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Sunday Edition: Whose Tech Is It Anyways?.. Pt. 2

This Sunday Edition is a continuation from last week, let’s review. We discovered that Big Tech is collecting big data, publishers aren’t platforms, the government has rules to regulate both, but they aren’t great, and finally we are constantly giving away our data to mass collection programs. We ended last week’s letter with a few questions: Who do we hold responsible for our political divides? Do government leaders enjoy special exceptions to censorship rules as a matter of policy distribution? Is there anything that can be done to help alter the impact of big data collection?

As we established last week, Big Tech collects massive amounts of data in just about every category in an effort to better tailor your experience to their advertisers and paying clients. They track how long you look at a post, where you are when you look at it, what time it is etc… They use this data to create small behavior patterns and alter your behavior in tiny incremental ways as you use their services. This is their true monetization plan, the ability to alter millions of people’s behavior. That may seem harmless when they recommend a perfect pair of pants or movie to watch, but what if they take a political party’s policy line, say, climate change denial? They can apply this messaging to millions of people’s feeds and potentially alter their thinking and behaviors. This becomes not just a powerful marketing tool but then has real world impacts. Impacts that are exactly what Russia and now Iran are utilizing to influence the 2020 presidential elections. For more information I recommend this article from the New York Times: https://www.nytimes.com/2020/10/21/us/politics/iran-russia-election-interference.html .

So how do we thwart these threats? Take back our own thought process and decision making? A subtle but growingly popular idea has taken shape and has been endorsed by experts in the field. Saadia Madbjerg is the managing director of the Rockefeller Foundation. She recently wrote an op-ed in the New York Times describing the impacts of a data collection tax. The premise is that Big Tech companies don’t pay anything for our data. They perform mass collection activities and then turn around to monetize this information. By imposing a data collection tax, the goal is to impact Big Tech’s bottom line and make them think twice about what data points and in what quantity they are collecting them. Madbjerg writes, “The tax would pull money back to the public, from an industry profiting from material and labor that is, at its very core, our own”. She goes on to describe it as a sales tax of sorts, saying that this is a well-established concept and should not drastically impact the financial stability of these companies but would have significant implications for the public services sector. She proposes that a 0.8% tax on a $250 billion industry could potentially generate around $2 billion in collected tax annually.

Not all in the field are convinced that this tax is the end all solution. In an article for TechCrunch, Paul Salama the CEO of ClearRoad, is quoted saying that there are, “A lot of unknowns on that data governance side”. The hope is that tech companies conducting mass data collection will now have to think twice about what information they collect since they will now be paying for it. For the most part companies such as Facebook and Twitter have been focused on social justice issues as well as political/election security issues. While skeptics and critics say the companies don’t go far enough in their policies/measures, others worry that they are close to infringing on free speech rights. Regardless, there is growing consent that we the people should not leave our privacy, integrity of democracy and other inalienable rights up to the good will and decision making of a private CEO beholden to shareholders and the bottom line.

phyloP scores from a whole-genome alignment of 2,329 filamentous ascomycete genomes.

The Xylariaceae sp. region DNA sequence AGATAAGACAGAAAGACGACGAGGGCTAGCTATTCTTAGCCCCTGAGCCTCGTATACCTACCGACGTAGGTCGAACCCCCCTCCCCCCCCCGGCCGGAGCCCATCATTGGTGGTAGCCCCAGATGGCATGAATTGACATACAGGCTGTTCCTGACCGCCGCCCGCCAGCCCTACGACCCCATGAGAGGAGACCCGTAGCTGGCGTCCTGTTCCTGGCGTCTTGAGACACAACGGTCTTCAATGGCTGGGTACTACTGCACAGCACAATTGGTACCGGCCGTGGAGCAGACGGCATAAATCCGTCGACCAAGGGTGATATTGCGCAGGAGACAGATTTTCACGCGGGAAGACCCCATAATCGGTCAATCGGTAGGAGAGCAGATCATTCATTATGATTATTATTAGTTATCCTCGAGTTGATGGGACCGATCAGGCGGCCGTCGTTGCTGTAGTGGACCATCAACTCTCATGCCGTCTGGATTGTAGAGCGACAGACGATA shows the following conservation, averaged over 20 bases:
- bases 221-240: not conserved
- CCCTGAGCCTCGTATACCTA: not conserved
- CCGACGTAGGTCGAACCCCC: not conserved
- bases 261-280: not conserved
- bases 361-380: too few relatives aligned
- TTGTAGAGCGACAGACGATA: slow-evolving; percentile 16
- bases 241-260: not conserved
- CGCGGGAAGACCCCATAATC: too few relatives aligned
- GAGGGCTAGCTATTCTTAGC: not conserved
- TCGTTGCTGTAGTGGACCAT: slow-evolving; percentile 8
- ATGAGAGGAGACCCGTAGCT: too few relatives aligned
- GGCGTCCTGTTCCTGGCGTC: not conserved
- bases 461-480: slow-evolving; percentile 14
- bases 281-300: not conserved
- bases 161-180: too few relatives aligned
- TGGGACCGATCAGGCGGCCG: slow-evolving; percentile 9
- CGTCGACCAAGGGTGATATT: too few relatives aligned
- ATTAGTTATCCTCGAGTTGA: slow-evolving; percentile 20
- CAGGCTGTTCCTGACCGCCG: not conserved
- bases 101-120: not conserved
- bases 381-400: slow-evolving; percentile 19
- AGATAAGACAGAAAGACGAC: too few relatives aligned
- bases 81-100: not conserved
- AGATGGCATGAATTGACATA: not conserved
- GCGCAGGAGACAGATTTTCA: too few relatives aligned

Regardless, public policy, can take years to change and implement, however many private organizations have recommendations on how to stop the influence of social media on your behavior. As we noted in last week’s letter, The Center for Humane Technology is a non-profit organization with a focus on this exact subject, I highly suggest you check out their website here: https://www.humanetech.com/ . Their sentiments are reiterated by the The University of Colorado Boulder in this article: https://www.colorado.edu/health/2020/03/02/stop-scrolling-4-things-you-should-be-doing-social .

Finally, I want to be very clear, the argument made here is not meant to change your beliefs or values. Rather, I want to help empower you to take ownership of your viewpoints. To do research on topics you are passionate about and make them your own. I want to encourage healthy debate, conversation and broaden all of our horizons. If we continue to allow or social media platforms to do the opposite by narrowing our world views and only showing us information they think we “want” to see, we will surely lose our greatest asset … Our diversity in thought and background.

While we continue to grow and evolve here at The Political Muse we would greatly appreciate your feedback on this story and others! To do so please comment or email your thoughts to


Ben Velardi, Founder/Author

ben.velardi@thepoliticalmuse.com

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